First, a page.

Five years in, recovery still underwhelms compared with previous ones
As of this month, the U.S. economy’s recovery from the Great Recession is five years old. But given how most Americans rate it, they can be forgiven for not feeling much in the mood for cake and ice cream.
In a Pew Research Center survey from April, only 6% of Americans said the economy was recovering strongly. Two-thirds (66%) said the economy was recovering, but not very strongly; about a quarter (26%) said it wasn’t recovering at all. The same survey found that Americans’ financial self-assessment had barely budged since June 2009, when the recession officially ended: 37% rated their financial situation “excellent” or “good,” 39% “only fair,” and 23% “poor.”
That persistent economic pessimism is warranted. By several measures — gross domestic product, personal income, job growth and employment ratio — the current recovery is among the weakest on record, particularly given its duration. Unless the economy’s official scorekeepers change their minds, the recovery already has lasted 60 months — the fifth-longest expansion since the end of World War II. (Economists divide economic cycles into two phases: expansion (or recovery) and recession. The current recovery is considered to have begun in June 2009, the trough of the recession that started when the economy peaked in December 2007.)
We compared the current recovery’s performance on several metrics against the first five years of the other longest-running expansions — those of 1961-69, 1982-90, 1991-2001 and 2001-07. By almost every measure, the current recovery has lagged well behind those of the past.
Consider the broadest measure of economic activity, gross domestic product. Since the second quarter of 2009 (GDP is measured quarterly, not monthly), inflation-adjusted GDP has risen just 10.8% — the slowest growth of any of the five-year periods examined. In fact, as far as GDP goes each recovery since the 1960s has been weaker than the last (see chart).
This recovery is also dogging it on putting people back to work. Since June 2009, the number of nonfarm payroll jobs in the U.S. has grown by just 5.7% — lower job growth than all but one of the prior lengthy expansions. In the first five years of the 1960s recovery, for instance, payrolls grew 17.3%. They grew 16.4% during the first five years of the 1980s “Reagan recovery,” and 9.6% during the first five years of the tech-fueled boom of the 1990s.
In every previous recovery before this one, the employment-population ratio — the share of the total civilian population who are employed — has risen (though often not right away, as the jobs cycle typically lags the economic cycle). But this time around, the ratio, which stood at 62% just before the late-2008 financial panic, has bounced between 58% and 59% since September 2009. (Some of that, along with the related decline in the labor force participation rate, likely is due to the impact of Baby Boomers retiring, though analysts disagree on just how much.)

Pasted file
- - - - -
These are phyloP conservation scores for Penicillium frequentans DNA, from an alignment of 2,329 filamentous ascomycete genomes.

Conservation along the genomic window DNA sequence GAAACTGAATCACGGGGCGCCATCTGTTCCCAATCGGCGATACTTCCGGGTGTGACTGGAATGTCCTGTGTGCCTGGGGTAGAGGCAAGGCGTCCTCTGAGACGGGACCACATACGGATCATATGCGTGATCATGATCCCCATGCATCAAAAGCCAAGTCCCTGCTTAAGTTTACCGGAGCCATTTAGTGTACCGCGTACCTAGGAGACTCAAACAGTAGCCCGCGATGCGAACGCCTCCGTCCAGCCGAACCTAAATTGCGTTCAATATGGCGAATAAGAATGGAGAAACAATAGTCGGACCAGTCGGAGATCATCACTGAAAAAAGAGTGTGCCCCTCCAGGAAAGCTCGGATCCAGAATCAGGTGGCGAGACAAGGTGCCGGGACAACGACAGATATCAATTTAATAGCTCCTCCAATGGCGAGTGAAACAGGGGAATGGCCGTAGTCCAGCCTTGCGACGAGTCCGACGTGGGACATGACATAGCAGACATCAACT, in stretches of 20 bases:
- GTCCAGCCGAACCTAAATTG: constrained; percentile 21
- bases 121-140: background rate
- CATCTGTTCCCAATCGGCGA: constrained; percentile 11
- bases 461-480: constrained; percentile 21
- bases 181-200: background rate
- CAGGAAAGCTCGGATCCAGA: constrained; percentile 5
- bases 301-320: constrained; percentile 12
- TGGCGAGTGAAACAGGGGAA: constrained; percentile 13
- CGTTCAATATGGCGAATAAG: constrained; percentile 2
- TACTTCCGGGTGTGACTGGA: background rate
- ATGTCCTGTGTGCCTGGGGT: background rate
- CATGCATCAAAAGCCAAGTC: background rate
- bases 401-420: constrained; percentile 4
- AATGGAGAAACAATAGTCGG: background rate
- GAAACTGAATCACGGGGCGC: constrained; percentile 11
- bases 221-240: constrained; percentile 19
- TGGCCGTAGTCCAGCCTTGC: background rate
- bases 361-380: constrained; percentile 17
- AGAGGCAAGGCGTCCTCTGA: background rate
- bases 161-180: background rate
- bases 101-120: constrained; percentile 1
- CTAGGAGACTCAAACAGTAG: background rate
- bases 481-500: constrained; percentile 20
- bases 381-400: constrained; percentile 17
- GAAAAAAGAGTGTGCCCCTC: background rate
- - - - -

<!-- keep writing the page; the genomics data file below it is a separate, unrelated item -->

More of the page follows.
Given the torpid jobs performance, it comes as little surprise that personal income also has lagged. According to the Bureau of Economic Analysis, per-capita disposable income (after adjusting for inflation) has grown just 3.2% since mid-2009, to $37,038 as of the first quarter of 2014. In previous recoveries, it was much higher: 11.6% in the first five years of the 2001-07 recovery, and 8.7% in the first five years of the 1990s tech boom.
One metric about the current recovery, however, jumps out: the stock market. The benchmark S&P 500 index has more than doubled over the course of the recovery, by far its largest gain of any of the periods we looked at. The index surpassed its pre-crash high in March 2013, and has gone on since to a series of new record highs. (Of course, that’s not much comfort to the 44% of Americans who say they don’t own stocks.) On another closely tracked measure, the economy regained all of its lost payroll jobs just last month. But even that measure doesn’t take into account the population growth during that period. What the chart doesn’t show is that there are about 15 million more working-age people now than there were in January 2008, but essentially the same number of jobs.
Americans today are slightly more optimistic about the job market than they were near the start of the recovery, but not much: In the April Pew Research survey, 27% said there were plenty of jobs available in their local area (up from 11% in October 2009), but 65% said jobs were still hard to find, versus 79% in the 2009 survey.
Drew DeSilver is a senior writer at Pew Research Center.